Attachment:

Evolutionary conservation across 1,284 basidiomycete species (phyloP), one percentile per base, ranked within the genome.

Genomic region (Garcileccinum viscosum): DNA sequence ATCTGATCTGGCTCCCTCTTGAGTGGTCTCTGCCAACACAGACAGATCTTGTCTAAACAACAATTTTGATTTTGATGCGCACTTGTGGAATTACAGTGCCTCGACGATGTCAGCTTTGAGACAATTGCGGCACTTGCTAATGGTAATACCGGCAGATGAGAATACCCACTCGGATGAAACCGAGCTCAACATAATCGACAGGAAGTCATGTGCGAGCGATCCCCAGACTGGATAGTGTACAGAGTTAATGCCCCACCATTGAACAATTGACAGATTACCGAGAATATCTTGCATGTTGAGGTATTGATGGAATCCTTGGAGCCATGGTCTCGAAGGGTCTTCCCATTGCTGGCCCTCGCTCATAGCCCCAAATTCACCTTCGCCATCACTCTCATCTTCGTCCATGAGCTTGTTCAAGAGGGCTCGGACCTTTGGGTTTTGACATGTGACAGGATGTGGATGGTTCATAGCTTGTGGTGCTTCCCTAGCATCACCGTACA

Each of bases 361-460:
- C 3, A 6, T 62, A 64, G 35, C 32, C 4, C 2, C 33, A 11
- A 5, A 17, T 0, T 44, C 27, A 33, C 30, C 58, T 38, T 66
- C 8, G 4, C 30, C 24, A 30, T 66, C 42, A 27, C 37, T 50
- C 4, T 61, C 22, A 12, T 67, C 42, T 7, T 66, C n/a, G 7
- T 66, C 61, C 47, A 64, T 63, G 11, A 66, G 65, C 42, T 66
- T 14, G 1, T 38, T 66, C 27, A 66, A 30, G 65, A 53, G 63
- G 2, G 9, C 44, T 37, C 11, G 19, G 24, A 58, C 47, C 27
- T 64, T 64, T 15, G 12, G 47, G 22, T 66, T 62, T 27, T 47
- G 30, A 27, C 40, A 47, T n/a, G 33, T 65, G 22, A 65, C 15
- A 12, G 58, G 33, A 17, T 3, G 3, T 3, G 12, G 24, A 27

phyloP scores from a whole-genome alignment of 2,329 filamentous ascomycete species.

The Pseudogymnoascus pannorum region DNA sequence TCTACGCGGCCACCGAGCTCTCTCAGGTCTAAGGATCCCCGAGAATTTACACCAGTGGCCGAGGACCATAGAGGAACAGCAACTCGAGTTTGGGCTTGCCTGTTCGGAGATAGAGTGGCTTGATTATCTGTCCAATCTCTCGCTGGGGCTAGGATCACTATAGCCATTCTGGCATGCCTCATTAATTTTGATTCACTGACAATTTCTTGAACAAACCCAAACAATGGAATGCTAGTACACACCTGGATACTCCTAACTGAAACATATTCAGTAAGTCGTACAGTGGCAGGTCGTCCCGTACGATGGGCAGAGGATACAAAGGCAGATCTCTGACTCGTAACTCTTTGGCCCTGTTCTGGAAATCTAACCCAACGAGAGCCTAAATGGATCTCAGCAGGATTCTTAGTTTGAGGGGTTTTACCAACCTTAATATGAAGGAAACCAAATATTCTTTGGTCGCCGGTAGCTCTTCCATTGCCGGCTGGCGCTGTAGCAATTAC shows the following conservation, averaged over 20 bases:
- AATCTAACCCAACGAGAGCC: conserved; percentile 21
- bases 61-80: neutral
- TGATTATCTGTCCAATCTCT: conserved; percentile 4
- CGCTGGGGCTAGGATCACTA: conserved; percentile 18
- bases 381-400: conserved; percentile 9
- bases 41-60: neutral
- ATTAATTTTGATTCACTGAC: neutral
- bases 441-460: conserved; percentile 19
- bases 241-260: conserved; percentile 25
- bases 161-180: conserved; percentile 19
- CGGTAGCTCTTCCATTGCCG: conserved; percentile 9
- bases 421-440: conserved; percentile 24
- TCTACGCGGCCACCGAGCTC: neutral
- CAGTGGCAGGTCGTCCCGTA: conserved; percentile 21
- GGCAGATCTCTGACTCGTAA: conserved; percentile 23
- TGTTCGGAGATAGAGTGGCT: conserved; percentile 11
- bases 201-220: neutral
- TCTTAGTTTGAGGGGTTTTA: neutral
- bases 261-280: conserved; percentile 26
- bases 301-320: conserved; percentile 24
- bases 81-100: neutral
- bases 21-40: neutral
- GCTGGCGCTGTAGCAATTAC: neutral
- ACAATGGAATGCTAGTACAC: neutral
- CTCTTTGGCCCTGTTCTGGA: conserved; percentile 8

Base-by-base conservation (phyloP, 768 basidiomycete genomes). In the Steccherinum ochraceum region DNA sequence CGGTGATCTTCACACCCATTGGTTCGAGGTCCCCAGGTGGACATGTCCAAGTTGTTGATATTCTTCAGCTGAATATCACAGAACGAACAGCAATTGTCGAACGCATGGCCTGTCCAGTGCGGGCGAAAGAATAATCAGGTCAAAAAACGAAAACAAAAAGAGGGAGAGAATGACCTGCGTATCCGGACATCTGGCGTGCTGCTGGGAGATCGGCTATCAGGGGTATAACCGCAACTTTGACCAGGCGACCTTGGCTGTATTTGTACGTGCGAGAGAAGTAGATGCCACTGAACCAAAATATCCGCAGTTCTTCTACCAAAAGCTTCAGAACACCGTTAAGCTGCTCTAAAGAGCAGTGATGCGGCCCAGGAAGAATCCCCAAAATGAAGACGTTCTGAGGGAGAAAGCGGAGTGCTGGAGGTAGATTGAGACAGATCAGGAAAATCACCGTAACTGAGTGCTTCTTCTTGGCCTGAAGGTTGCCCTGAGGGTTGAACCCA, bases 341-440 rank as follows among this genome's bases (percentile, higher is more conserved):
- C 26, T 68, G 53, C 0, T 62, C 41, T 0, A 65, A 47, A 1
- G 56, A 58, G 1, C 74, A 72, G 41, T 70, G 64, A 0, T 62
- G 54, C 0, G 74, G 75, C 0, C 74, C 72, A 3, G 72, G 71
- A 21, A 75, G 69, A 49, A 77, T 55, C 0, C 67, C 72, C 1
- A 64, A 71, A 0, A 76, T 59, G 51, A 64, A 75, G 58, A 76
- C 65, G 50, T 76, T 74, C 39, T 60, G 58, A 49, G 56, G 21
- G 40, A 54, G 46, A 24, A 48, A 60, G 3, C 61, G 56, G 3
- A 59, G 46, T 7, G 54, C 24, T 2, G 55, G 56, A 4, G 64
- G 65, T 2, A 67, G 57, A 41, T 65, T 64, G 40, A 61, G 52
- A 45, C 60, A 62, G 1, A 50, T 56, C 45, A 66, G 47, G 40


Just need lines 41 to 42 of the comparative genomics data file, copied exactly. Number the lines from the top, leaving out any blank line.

Base-by-base conservation (phyloP, 768 basidiomycete genomes). In the Steccherinum ochraceum region DNA sequence CGGTGATCTTCACACCCATTGGTTCGAGGTCCCCAGGTGGACATGTCCAAGTTGTTGATATTCTTCAGCTGAATATCACAGAACGAACAGCAATTGTCGAACGCATGGCCTGTCCAGTGCGGGCGAAAGAATAATCAGGTCAAAAAACGAAAACAAAAAGAGGGAGAGAATGACCTGCGTATCCGGACATCTGGCGTGCTGCTGGGAGATCGGCTATCAGGGGTATAACCGCAACTTTGACCAGGCGACCTTGGCTGTATTTGTACGTGCGAGAGAAGTAGATGCCACTGAACCAAAATATCCGCAGTTCTTCTACCAAAAGCTTCAGAACACCGTTAAGCTGCTCTAAAGAGCAGTGATGCGGCCCAGGAAGAATCCCCAAAATGAAGACGTTCTGAGGGAGAAAGCGGAGTGCTGGAGGTAGATTGAGACAGATCAGGAAAATCACCGTAACTGAGTGCTTCTTCTTGGCCTGAAGGTTGCCCTGAGGGTTGAACCCA, bases 341-440 rank as follows among this genome's bases (percentile, higher is more conserved):
- C 26, T 68, G 53, C 0, T 62, C 41, T 0, A 65, A 47, A 1